Baldwin v. City of New York, Supreme Court, Appellate Division, Second Department, (2007) New York, Slip Op 06614.
The plaintiff Cecil Baldwin (hereinafter the plaintiff) suffered a work-related injury while in the employ of the appellant ABC Ambulette Services, Inc. (hereinafter ABC), in December 1998, for which he applied for, and received, workers' compensation benefits. On March 17, 1999, while the plaintiff was being transported to a physical therapy appointment in one of ABC's ambulettes, driven by the appellant Philip Gamer, a taxi cab owned by the defendant King Verin Taxi, Inc., and operated by the defendant Chandhry Warraich, collided with the ambulette. As a result, the plaintiff's prior work-related injuries were aggravated. After a hearing, the Workers' Compensation Board ordered the plaintiff's benefits continued as a result of his "consequential ... injury." "In general, workers compensation benefits are the exclusive remedy of an employee against an employer for any damages sustained from injury or death arising out of and in the course of employment" However, a "plaintiff's application for, and acceptance of, Workers' Compensation benefits d[oes] not preclude him [or her] from bringing a separate common-law action to recover damages based on the subsequent acts of negligence which result in the aggravation of his [or her] work-related injuries where the aggravation of the injuries did not arise out of or in the course of the plaintiff's employment."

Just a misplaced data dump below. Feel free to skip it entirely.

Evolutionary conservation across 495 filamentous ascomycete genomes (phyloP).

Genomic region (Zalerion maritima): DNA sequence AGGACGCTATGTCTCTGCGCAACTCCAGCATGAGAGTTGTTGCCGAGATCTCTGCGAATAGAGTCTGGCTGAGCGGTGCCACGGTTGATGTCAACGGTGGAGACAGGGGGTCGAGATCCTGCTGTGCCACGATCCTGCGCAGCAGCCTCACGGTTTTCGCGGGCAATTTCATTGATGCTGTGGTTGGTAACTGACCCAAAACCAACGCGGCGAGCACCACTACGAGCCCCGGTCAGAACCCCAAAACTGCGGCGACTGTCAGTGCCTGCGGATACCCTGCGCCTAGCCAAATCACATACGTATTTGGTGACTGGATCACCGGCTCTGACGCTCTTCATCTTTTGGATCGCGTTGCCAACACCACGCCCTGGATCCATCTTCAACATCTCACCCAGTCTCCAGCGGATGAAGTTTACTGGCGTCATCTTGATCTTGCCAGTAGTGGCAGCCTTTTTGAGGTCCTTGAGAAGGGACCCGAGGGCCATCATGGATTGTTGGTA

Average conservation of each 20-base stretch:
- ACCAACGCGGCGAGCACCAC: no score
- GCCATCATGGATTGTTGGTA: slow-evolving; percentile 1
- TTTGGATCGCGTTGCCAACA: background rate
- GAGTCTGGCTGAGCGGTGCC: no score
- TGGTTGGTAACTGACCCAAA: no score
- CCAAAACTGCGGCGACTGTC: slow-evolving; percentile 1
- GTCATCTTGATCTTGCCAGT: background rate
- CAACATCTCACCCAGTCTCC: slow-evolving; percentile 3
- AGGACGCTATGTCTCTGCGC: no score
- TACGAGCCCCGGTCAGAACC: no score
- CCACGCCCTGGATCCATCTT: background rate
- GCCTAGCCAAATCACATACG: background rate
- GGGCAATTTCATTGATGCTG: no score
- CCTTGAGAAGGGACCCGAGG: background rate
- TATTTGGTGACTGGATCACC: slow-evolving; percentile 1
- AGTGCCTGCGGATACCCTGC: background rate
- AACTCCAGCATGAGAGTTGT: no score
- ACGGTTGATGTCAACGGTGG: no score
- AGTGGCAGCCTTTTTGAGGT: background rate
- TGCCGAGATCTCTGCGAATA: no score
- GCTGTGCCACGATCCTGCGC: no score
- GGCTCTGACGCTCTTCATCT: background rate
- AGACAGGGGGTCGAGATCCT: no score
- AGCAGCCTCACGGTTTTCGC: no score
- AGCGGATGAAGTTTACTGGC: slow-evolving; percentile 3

Taxis are a vital service to any big city. The majority of the drivers are hard working and honest. Drivers usually pay a leasing fee upfront before they start their 12 hour shift and also pay for gas. They are required to pick up anyone who hails their cab or face stiff fines. Every passenger is a total stranger when they enter the cab. Most of them are really nice people who like to engage you in conversation and share a small slice of their lives. WorkersCompensation.com salutes all the good men and women who are part of this exigent industry.